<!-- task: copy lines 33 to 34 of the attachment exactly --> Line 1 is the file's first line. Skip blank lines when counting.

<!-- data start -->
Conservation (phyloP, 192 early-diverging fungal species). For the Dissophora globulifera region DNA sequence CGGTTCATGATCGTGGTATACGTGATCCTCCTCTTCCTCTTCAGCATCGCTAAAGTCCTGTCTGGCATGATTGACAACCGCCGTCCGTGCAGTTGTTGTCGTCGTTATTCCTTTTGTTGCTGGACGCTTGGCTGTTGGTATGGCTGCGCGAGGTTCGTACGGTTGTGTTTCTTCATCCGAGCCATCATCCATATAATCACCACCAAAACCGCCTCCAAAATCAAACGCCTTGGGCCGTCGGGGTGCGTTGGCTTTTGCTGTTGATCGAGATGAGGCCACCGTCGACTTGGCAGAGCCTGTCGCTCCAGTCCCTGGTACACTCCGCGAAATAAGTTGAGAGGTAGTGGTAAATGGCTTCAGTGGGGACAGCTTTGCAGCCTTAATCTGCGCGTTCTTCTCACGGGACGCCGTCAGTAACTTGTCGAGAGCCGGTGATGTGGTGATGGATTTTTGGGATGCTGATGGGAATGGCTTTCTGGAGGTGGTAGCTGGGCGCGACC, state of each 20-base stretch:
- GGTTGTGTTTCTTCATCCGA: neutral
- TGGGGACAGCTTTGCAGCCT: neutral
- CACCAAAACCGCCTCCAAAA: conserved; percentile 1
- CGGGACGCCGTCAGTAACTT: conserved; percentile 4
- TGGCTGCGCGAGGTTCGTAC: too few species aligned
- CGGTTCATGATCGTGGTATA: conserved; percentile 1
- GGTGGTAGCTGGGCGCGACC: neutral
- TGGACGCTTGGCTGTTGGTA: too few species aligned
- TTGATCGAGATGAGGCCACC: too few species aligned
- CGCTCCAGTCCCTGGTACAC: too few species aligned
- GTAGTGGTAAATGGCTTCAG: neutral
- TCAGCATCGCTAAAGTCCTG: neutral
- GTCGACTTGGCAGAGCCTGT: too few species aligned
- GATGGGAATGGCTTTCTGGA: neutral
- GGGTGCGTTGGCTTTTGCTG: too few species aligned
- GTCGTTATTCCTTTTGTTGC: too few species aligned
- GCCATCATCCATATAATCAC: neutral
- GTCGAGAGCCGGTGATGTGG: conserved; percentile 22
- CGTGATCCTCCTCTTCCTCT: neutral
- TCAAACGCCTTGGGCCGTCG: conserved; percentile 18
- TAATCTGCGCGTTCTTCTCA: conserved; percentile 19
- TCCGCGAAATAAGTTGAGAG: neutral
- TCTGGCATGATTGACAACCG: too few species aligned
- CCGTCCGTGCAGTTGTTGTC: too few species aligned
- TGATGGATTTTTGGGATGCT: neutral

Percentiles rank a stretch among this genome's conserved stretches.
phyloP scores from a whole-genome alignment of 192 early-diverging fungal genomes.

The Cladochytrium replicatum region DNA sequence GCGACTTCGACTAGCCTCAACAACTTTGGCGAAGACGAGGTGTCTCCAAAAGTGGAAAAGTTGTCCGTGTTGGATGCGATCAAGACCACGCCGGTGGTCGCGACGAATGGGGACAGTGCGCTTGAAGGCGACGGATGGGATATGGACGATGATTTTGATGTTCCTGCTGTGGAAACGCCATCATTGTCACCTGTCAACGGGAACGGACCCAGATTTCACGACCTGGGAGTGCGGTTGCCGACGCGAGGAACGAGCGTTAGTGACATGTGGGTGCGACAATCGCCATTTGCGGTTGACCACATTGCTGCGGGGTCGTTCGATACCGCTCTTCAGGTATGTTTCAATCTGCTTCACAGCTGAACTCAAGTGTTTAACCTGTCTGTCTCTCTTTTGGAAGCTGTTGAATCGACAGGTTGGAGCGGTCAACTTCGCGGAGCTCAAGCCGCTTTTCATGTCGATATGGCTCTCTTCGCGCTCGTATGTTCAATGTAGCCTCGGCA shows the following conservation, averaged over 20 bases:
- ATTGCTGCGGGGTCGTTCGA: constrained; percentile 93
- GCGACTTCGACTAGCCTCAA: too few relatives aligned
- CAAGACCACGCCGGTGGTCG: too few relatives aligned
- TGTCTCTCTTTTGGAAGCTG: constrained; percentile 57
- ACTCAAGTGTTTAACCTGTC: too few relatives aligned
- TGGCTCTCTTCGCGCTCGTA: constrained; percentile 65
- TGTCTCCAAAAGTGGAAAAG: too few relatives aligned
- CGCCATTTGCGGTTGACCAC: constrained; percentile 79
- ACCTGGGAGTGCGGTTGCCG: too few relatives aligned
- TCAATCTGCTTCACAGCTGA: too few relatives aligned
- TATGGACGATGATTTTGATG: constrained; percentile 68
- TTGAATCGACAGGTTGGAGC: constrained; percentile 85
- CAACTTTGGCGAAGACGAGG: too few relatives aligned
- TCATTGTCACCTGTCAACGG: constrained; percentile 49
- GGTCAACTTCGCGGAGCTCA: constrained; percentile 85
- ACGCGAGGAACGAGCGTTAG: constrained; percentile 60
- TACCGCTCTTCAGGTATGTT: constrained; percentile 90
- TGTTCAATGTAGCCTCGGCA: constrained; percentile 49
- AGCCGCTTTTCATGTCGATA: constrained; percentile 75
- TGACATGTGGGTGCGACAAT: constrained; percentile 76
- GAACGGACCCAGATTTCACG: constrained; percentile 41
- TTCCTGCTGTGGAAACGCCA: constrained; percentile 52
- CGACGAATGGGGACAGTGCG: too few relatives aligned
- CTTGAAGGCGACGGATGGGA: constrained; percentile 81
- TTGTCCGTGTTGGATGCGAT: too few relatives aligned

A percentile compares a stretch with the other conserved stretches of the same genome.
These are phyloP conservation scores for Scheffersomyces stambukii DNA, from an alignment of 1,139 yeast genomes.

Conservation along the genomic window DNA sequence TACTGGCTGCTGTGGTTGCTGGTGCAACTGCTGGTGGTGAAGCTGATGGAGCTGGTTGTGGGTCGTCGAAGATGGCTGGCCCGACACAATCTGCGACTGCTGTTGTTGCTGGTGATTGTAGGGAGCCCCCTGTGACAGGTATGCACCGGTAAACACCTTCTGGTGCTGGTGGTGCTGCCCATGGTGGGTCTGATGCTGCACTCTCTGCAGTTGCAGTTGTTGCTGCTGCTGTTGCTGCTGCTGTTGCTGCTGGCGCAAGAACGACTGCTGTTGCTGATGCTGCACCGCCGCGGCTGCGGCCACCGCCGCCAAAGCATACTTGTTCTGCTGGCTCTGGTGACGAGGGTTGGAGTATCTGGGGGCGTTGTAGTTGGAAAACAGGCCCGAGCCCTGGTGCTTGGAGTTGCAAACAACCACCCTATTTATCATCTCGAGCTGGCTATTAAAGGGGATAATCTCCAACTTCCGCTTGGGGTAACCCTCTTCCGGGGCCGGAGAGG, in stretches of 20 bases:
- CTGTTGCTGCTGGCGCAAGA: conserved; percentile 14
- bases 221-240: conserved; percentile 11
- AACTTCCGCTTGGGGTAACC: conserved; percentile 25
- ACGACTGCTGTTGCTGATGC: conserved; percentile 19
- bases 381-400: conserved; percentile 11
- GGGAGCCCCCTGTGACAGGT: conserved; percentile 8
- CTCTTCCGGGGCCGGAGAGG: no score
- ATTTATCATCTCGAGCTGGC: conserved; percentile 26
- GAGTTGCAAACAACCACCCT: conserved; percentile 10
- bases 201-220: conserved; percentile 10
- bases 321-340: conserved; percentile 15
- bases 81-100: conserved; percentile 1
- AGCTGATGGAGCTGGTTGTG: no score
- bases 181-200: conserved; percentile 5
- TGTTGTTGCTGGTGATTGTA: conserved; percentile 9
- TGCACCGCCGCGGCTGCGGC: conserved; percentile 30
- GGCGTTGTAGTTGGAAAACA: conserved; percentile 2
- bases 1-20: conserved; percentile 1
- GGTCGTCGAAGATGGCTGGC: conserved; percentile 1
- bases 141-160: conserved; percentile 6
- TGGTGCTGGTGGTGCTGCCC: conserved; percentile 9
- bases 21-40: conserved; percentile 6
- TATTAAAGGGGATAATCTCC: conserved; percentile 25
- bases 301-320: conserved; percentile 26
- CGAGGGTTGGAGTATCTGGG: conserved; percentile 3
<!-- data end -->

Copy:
- TGTCTCTCTTTTGGAAGCTG: constrained; percentile 57
- ACTCAAGTGTTTAACCTGTC: too few relatives aligned